Court: Are you presently taking any medications?
Defendant: Yes.
Court: What medications?
Defendant: Three types of medications; psychiatric drugs and also for high blood pressure.
Court: All right. Do any of those drugs affect your ability to understand what's going on?
Defendant: No.
Court: In fact, do those drugs help you to better understand and think clearly?
Defendant: Yes.
Court: Now, you said some of those drugs are psychiatric drugs. Are you presently being treated for any psychiatric or mental condition?
Defendant: Yes.
Court: What is the general nature of that problem?
Defendant: The psychiatrists have not diagnosed me yet. We are in the evaluation process.
Court: Is that a process that's begun while you have been in custody?
Defendant: Yes.
* * * * *
Court: Is there any reason, Mr. Moreno, that you do not feel that you are able mentally because of these psychiatric problems to make very important decisions that are going to affect your life?
Defendant: No.
* * * * *
Court: And you feel fully capable this morning of making important decisions?
Defendant: Yes.

Id. at 9-10. The Court asked the defendant's counsel whether, “based on [his] extensive interactions with the [the defendant], ” counsel had “any reason to question his competence to waive indictment and enter a plea of guilty, ” to which counsel replied, “None, your honor. I believe he is more lucid today than he has ever been in his life.” Id. at 11. The government likewise indicated that it had no reason to question the defendant's competence to waive indictment and to enter a plea of guilty. Id. The court thus found the defendant to be “competent to waive indictment and to enter a plea to the charge contained in the information.” Id.[3]

         At the change of plea hearing, the defendant confirmed his signature on the plea declaration and confirmed, in response to the Court's questions, that he had a full and adequate opportunity to review the plea declaration and to discuss it with his attorney and had no further questions. Id. at 22-23. The defendant further represented that the information set forth in the plea declaration was truthful and accurate. Id. at 23. In making his decision, the defendant acknowledged that no one forced him in any way to plead guilty and that he signed the declaration because he thought it was the best thing to do in view of his circumstances. Id. The defendant affirmed that no one promised him anything in order to convince him to plead guilty to the charge in the information and, specifically, that no one promised the defendant anything about his eventual sentence in his case. Id. at 23-24.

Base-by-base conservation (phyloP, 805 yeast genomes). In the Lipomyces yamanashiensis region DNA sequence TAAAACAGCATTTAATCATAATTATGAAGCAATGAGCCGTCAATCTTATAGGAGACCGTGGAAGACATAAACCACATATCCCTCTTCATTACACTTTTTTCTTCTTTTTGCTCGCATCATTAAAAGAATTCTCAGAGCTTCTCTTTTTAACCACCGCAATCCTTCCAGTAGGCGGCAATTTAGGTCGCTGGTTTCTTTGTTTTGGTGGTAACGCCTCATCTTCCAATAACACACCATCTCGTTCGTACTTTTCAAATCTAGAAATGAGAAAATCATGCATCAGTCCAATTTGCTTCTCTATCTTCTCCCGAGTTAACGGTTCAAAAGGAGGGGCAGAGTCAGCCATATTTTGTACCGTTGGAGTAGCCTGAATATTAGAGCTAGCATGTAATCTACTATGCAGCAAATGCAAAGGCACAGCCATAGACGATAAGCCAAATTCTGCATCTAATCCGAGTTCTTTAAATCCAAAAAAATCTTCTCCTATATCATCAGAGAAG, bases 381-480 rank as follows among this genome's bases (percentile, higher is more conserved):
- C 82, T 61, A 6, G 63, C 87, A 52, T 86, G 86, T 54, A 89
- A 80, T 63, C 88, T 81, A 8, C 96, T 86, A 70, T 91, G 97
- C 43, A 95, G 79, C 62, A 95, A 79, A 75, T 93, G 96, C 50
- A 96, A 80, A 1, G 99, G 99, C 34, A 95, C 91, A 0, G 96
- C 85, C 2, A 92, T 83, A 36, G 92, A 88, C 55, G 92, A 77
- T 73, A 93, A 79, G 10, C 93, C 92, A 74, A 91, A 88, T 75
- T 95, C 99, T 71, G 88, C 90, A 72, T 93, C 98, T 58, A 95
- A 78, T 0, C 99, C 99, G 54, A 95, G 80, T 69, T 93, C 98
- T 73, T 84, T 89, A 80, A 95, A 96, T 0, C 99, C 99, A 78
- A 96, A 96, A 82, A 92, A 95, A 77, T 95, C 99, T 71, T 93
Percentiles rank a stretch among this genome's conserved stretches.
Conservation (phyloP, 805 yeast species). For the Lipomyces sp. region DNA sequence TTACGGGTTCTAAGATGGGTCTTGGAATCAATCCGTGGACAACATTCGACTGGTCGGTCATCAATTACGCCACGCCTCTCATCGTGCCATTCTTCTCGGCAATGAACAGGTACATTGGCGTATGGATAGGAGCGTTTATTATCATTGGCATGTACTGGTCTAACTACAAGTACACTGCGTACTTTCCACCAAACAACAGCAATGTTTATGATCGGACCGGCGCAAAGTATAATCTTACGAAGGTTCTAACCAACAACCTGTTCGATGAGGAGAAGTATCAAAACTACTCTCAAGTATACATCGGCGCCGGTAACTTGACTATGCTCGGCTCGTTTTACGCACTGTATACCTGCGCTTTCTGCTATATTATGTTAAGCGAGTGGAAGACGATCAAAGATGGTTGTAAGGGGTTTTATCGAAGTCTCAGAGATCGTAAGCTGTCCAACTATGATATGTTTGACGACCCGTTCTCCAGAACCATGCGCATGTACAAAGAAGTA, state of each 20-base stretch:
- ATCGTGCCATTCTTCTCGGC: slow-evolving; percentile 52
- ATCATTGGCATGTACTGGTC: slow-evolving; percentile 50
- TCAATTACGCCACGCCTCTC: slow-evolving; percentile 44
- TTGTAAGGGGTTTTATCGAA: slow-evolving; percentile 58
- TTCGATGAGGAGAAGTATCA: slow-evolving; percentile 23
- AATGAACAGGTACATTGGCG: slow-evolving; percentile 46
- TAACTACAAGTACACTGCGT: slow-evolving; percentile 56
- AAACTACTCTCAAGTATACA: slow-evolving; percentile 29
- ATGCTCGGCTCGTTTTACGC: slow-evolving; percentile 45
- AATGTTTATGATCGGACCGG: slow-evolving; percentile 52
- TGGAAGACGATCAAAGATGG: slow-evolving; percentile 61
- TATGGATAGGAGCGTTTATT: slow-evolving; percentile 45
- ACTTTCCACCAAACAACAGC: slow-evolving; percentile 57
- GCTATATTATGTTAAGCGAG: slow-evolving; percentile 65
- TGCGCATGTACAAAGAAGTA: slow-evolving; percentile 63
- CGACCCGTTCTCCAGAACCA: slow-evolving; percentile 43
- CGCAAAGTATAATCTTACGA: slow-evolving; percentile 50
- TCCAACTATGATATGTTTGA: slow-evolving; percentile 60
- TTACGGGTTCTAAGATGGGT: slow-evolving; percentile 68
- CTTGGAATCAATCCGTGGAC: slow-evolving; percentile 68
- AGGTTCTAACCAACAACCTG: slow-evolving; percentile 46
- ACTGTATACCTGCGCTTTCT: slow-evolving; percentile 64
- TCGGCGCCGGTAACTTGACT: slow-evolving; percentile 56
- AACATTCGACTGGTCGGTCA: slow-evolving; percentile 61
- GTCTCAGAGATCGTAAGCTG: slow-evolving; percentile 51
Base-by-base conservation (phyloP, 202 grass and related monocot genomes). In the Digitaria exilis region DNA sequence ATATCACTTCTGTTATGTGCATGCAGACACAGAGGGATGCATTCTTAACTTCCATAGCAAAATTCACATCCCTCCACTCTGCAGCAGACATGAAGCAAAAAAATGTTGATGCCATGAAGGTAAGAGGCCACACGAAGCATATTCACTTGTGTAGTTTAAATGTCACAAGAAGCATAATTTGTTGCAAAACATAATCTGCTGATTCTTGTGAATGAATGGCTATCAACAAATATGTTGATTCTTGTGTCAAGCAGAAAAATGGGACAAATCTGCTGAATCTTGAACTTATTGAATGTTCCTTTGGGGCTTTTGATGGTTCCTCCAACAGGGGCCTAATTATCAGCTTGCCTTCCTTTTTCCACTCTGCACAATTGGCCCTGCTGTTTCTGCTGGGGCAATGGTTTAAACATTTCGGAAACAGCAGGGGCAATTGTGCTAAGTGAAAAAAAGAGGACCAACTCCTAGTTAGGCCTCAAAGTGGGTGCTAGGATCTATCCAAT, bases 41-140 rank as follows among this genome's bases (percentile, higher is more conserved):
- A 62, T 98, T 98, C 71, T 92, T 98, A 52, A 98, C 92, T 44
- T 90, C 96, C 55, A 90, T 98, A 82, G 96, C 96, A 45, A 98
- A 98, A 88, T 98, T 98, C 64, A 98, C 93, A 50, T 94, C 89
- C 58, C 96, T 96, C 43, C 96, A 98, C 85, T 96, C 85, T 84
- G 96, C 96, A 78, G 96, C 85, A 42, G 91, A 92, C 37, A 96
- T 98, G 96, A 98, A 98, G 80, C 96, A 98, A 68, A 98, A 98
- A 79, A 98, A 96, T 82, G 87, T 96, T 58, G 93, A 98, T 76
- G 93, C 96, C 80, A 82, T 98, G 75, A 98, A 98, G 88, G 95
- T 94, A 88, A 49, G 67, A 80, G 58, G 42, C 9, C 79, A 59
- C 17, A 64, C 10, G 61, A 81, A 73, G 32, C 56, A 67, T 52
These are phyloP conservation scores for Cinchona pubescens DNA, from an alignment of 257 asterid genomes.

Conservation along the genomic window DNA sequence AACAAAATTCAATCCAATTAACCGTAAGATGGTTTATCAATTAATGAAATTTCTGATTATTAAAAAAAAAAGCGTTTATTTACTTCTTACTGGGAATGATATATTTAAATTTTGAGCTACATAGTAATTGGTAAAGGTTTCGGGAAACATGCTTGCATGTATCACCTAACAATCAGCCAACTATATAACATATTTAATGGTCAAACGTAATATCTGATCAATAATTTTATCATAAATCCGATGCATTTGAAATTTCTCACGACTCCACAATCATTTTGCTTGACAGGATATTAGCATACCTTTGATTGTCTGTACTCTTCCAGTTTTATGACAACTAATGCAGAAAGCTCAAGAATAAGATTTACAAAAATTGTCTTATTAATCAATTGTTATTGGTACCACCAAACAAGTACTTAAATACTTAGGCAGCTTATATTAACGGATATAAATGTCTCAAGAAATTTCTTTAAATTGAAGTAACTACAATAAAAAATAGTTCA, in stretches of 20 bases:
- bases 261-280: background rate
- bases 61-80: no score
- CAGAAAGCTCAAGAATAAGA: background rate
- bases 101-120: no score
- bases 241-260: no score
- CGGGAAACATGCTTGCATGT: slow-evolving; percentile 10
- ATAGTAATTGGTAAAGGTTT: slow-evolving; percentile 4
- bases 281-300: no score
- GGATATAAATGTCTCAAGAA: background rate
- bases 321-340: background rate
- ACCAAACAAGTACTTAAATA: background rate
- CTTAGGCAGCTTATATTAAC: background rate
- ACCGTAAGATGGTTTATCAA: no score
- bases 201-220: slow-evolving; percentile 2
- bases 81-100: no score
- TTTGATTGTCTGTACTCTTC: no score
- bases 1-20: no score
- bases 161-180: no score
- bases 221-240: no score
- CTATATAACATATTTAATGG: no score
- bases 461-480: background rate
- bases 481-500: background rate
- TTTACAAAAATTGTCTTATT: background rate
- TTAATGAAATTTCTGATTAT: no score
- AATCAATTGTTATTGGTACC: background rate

The defendant further told the court that he had spoken with his attorney about the Sentencing Guidelines, including an explanation that, based on the facts of the case and based on the defendant's criminal history category, the Guidelines would produce a recommended sentence. Id. at 24-25. The defendant acknowledged his understanding that the guideline range is only a recommendation that that is not binding on the Court. Id. at 25. The defendant further indicated to the Court his understanding of his potential sentence, as follows:

Court: All right. So do you understand that no one - [not] Mr.
Schindler, not the government, not even me at this point-can tell you what your sentence in this case is going to be yet? Do you understand that?
Defendant: Yes.
Court: Your sentence could be anywhere from a very short sentence up to the 10-year maximum that the law allows on the charge that you wish to ...